President Rajapaksa says Sri Lanka to treat war missing as dead

An Office on Missing Persons has been investigating 23,586 cases, including those of 5,000 security forces.

sri lanka missing
President Gotabaya Rajapaksa, who has announced that people still missing after Sri Lanka's civil war will be declared deceased, was a top defence official during the 26-year war, which ended in 2009 [File: Ishara S. Kodikara/AFP]

Tens of thousands of people still missing from Sri Lanka’s quarter-century civil war will be formally declared dead and death certificates will be issued, the president’s office announced.

President Gotabaya Rajapaksa made his decision known last week during a meeting with the United Nations’ resident coordinator in Colombo, his office said in a statement on Monday.

“These missing persons are actually dead. Most of them had been taken by the LTTE [Liberation Tigers of Tamil Eelam rebel group] or forcefully conscripted,” the statement said.

Rajapaksa told the UN representative that after the necessary investigations, steps would be taken to issue death certificates for those previously thought missing.

“Afterwards, their families will be given the support they need to continue with their lives,” Rajapaksa said.

Relatives have been protesting for years demanding to know the whereabouts of mostly ethnic Tamils who went missing during Sri Lanka’s 26-year civil war, which ended in 2009 with the government’s defeat of the Tamil Tiger rebels.

The rebels were fighting for an independent state for the country’s ethnic minority Tamils.

Scores of fighters went missing in action while others were abducted by security forces and government paramilitaries as well as the Tamil Tiger rebels.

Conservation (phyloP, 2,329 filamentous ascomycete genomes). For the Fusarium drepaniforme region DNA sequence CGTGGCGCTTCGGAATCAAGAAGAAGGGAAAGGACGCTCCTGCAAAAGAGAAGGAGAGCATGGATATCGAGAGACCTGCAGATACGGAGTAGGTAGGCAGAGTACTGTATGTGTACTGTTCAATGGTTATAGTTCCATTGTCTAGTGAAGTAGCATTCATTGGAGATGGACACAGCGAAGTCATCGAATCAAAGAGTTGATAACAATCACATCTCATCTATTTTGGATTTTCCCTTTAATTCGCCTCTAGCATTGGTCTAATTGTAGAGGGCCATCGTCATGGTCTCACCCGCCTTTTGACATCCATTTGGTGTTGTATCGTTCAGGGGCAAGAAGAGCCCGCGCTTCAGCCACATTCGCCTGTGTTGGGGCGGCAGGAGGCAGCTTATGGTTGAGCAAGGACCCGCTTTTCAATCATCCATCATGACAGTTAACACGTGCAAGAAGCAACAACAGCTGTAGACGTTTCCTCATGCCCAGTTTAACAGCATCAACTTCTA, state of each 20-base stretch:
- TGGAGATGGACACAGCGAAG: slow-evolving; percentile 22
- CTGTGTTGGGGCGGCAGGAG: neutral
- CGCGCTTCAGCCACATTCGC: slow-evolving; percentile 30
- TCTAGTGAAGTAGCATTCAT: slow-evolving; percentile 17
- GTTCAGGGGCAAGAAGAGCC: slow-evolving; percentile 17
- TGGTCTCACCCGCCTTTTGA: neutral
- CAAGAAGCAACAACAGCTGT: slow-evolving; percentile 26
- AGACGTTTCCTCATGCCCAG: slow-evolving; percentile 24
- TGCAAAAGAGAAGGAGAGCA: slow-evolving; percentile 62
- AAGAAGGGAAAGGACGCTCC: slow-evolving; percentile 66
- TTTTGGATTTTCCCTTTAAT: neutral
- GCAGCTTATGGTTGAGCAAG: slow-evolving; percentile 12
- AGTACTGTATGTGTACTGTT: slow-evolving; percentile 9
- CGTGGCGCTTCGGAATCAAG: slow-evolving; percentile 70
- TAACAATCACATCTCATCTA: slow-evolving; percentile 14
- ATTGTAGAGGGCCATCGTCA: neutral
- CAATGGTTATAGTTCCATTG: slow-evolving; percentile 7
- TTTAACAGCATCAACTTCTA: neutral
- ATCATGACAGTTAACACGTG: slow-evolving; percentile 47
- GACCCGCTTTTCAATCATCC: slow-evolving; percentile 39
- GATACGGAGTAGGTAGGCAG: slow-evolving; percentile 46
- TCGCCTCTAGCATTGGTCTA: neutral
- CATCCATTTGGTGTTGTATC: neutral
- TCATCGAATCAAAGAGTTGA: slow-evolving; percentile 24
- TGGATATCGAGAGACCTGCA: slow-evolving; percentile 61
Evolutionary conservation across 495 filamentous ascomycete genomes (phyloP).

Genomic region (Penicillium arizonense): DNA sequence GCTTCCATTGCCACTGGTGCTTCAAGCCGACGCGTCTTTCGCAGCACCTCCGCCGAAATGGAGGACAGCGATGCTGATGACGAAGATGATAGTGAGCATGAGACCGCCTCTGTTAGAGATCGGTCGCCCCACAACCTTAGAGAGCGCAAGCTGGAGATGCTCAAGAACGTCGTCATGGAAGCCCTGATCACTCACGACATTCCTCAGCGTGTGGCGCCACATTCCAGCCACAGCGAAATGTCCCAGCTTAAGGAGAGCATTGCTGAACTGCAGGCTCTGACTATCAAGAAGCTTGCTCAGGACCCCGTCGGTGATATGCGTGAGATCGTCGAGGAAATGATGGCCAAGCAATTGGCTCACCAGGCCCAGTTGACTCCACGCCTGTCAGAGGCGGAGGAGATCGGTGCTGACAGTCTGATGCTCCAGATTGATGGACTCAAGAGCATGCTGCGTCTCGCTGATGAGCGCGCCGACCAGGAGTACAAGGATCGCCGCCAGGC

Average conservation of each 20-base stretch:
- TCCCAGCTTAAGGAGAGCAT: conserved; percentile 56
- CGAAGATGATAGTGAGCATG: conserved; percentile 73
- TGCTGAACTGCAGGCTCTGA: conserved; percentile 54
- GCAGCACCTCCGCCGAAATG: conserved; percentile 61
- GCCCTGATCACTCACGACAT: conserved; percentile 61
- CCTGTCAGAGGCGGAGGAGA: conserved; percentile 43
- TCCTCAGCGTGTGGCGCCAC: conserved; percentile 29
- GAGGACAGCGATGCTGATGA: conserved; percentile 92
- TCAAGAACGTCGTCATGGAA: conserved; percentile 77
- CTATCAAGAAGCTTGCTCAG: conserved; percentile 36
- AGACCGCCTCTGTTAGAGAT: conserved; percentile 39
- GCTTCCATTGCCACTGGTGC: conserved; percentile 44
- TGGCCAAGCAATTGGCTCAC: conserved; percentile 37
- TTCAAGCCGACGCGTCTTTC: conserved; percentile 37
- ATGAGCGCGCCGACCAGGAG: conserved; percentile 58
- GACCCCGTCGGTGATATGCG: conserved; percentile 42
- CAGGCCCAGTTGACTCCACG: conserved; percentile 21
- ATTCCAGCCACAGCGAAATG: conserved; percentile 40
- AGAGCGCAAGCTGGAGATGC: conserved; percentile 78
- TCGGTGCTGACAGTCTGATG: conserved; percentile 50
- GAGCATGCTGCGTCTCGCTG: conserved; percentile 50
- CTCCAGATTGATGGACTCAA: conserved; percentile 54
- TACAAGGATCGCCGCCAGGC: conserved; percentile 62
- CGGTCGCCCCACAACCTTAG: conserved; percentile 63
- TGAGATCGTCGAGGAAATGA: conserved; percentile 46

Sri Lanka’s Tamils fear discrimination under new president

Relatives say they handed over hundreds of their family members after government forces asked those with the remotest link to the rebels to surrender as they faced defeat in 2009. They say missing family members have not been heard from after being taken away by the military in buses.

An Office on Missing Persons set up in 2015 has been investigating 23,586 cases, including those of 5,000 security forces.

A law enacted in 2016 mandated that an interim report be given to the relatives if there is sufficient evidence that the relevant person is missing. At the end of an investigation, a final report will be given to enable the relatives to obtain a Certificate of Absence or a Death Certificate as per the outcome.

It was unclear how Rajapaksa’s government came to the conclusion that all the missing persons were dead. 

Rajapaksa was a top defence official during the war.

Source: News Agencies